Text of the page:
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Marine Transportation

Information Guide on Marine Oil Spill Preparedness and Response

NIVA was contracted to develop an information guide to help the Canadian Coast Guard explain Canada’s ship-source oil spill preparedness and response regime. The goal was to build confidence among affected populations that the Government of Canada is committed to protecting Canadian waters and communities from these incidents and has the capacity to respond effectively.

The guide was developed using plain language principles and was targeted at people living in the coastal and Indigenous communities most affected by marine traffic, as well as other marine stakeholders.

We also produced a series of Canadian Coast Guard Indigenous Bulletins, which provided information on key topics regarding marine and environmental safety. In addition, NIVA was asked to develop several infographics to help clearly communicate important information about the Canadian Coast Guard to a public audience through their social media channels.

Canadian Coast Guard

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Marine Spatial Planning

approach to managing ocean spaces that helps to balance the increased demand for human activities with the need to protect marine ecosystems. By taking into account all activities and partners in an area, informed decisions can be made on how to manage ocean spaces transparently while minimizing conflicts, promoting synergies among its various uses, and protecting the environment.

In Canada, the Oceans Act provides a framework for current and future oceans management initiatives, including integrated management of ocean resources and activities. As a result, Fisheries and Oceans Canada leads the development and implementation of plans for the integrated management of all activities or measures in or affecting estuaries, coastal waters, and marine waters that form part of Canada, or in which Canada has sovereign rights under international law. NIVA was contracted to apply our expertise in effectively communicating key information on MSP by providing plain language writing for presentations, fact sheets and reports. This includes information on relevant program policies and the framework to implement MSP.

Tasks covered three main areas of focus:

• MSP Operational Policy Framework—gathering information through meetings and review of information materials to first develop an annotated table of contents (i.e., content outline) for the framework, developing clear, plain language content for the framework through an iterative writing and review process, and presenting the draft document to regional MSP practitioners, managers, and directors for their input.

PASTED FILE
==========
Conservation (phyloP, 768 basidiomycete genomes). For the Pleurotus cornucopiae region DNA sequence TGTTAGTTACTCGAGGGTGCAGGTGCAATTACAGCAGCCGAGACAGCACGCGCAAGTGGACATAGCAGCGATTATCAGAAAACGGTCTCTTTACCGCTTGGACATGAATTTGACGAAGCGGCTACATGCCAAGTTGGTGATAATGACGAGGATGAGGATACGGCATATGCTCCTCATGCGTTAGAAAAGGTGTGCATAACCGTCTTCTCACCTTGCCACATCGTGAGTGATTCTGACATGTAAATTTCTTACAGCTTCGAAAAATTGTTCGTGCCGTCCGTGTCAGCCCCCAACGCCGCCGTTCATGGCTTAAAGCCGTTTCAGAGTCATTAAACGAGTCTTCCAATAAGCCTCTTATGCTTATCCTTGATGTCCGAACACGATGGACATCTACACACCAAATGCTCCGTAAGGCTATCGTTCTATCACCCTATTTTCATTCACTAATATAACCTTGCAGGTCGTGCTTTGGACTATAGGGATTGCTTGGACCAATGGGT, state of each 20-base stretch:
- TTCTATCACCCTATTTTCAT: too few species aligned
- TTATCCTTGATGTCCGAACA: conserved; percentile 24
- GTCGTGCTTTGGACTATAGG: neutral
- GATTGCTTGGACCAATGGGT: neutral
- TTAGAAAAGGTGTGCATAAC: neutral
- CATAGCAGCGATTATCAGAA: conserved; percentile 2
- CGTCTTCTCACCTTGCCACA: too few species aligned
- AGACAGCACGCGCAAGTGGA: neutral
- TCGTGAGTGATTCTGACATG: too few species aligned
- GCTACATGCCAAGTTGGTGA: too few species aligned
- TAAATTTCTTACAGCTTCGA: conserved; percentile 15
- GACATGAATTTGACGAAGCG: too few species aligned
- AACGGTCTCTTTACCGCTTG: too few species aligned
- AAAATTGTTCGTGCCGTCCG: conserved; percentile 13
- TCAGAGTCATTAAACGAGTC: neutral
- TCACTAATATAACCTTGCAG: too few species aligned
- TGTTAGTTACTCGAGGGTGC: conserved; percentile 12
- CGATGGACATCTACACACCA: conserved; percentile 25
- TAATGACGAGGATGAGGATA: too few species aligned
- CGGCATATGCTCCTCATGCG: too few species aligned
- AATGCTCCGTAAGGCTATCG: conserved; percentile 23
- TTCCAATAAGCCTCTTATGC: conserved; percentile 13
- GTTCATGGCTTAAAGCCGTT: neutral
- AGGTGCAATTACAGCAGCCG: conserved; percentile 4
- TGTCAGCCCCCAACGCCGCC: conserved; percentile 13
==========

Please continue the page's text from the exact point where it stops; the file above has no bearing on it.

• National MSP Program Questions and Answers—editing the draft version of the questions and answers to produce a clear, plain language final product through an iterative editing/writing and review process, and presenting the revised questions and answers to several working groups/committees for input.

• Presentations and fact sheets—developing engaging presentations and fact sheets to support the roll out of other essential documents.

Our design staff was also engaged to develop compelling graphic components, charts, and maps to engage audiences that ranged from interested members of the public to ocean stakeholders to government policy-makers.

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Ocean Literacy

The Canadian Ocean Literacy Coalition (COLC) is an alliance of organizations, networks, institutions, and communities working together to better understand and advance ocean literacy in Canada.

As a member of COLC, NIVA was proud to provide communication support services to the organization with their recently released series of national and regional research reports on Understanding Ocean Literacy in Canada.

The NIVA team was responsible for writing plain language content for these reports and advising COLC on communicating complex ocean-related subject matter.

Our staff formatted this content into compelling documents aimed at engaging a broad audience with high-impact visual elements that highlight key concepts and further enable readers to understand complex information.

To help enable the national coordination of ocean literacy activities, NIVA created an engaging interactive online map and database where stakeholders can add their initiatives and learn about what other organizations are doing. We also created an interactive graphic to allow users to explore elements of the Canada Ocean Literacy Strategy.

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Conservation and Biodiversity

had been achieved over the past year, and about the major impacts obtained from the generous support they receive.